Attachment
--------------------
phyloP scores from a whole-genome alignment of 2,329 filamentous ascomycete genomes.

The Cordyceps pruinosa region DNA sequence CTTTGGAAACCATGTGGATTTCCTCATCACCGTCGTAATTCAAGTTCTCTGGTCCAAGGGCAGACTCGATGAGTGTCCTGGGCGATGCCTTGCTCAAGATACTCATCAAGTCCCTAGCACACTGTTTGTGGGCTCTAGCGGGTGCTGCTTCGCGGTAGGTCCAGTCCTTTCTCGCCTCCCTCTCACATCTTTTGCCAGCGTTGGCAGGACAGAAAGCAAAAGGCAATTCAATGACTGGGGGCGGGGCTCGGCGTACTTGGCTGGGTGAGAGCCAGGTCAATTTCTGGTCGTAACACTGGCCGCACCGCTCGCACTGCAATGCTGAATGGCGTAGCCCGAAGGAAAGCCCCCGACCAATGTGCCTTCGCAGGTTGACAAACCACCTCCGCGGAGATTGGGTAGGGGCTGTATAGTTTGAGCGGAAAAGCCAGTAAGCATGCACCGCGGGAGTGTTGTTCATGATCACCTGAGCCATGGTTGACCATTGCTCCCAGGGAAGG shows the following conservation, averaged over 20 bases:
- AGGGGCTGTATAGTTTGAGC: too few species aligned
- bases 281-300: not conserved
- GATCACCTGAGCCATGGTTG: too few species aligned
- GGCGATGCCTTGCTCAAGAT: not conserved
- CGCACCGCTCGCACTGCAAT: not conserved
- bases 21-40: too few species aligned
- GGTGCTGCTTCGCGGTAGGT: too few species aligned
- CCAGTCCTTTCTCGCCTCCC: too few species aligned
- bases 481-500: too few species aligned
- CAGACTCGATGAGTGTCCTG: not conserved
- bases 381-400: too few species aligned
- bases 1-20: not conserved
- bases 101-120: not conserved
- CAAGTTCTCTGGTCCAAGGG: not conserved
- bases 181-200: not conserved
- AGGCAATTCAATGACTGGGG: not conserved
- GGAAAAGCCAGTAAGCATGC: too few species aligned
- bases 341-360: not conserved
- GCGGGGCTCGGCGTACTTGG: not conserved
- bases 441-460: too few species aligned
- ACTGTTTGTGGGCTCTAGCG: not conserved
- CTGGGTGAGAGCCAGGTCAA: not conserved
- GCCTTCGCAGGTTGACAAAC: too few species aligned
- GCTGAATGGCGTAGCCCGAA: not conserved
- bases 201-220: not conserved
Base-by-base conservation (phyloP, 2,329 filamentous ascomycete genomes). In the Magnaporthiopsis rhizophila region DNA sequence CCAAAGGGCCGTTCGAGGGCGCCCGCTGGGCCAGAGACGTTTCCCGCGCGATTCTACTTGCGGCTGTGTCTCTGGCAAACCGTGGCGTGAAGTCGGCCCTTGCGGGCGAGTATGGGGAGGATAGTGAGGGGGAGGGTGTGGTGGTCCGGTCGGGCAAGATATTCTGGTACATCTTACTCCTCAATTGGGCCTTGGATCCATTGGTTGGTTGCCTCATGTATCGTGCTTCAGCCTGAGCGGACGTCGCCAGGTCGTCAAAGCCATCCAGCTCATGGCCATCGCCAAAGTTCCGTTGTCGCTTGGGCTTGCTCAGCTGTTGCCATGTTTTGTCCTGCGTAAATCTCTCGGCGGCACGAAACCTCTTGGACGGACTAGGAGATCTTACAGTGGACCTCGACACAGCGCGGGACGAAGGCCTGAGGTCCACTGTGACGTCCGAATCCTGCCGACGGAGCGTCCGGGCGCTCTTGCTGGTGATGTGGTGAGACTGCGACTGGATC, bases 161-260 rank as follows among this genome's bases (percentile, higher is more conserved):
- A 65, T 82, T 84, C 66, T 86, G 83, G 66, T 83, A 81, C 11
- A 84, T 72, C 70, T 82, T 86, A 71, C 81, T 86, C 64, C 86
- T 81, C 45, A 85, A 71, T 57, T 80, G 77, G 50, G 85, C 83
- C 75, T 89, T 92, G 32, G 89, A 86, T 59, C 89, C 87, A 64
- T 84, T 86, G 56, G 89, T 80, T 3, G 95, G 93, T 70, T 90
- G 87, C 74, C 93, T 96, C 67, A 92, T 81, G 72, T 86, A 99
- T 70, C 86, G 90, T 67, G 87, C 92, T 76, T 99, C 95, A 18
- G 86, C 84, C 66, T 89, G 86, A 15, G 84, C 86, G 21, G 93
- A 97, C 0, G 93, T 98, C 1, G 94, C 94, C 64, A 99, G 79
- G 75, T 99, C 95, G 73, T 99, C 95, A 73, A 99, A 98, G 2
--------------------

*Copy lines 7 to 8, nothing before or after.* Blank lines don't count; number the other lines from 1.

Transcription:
- CGCACCGCTCGCACTGCAAT: not conserved
- bases 21-40: too few species aligned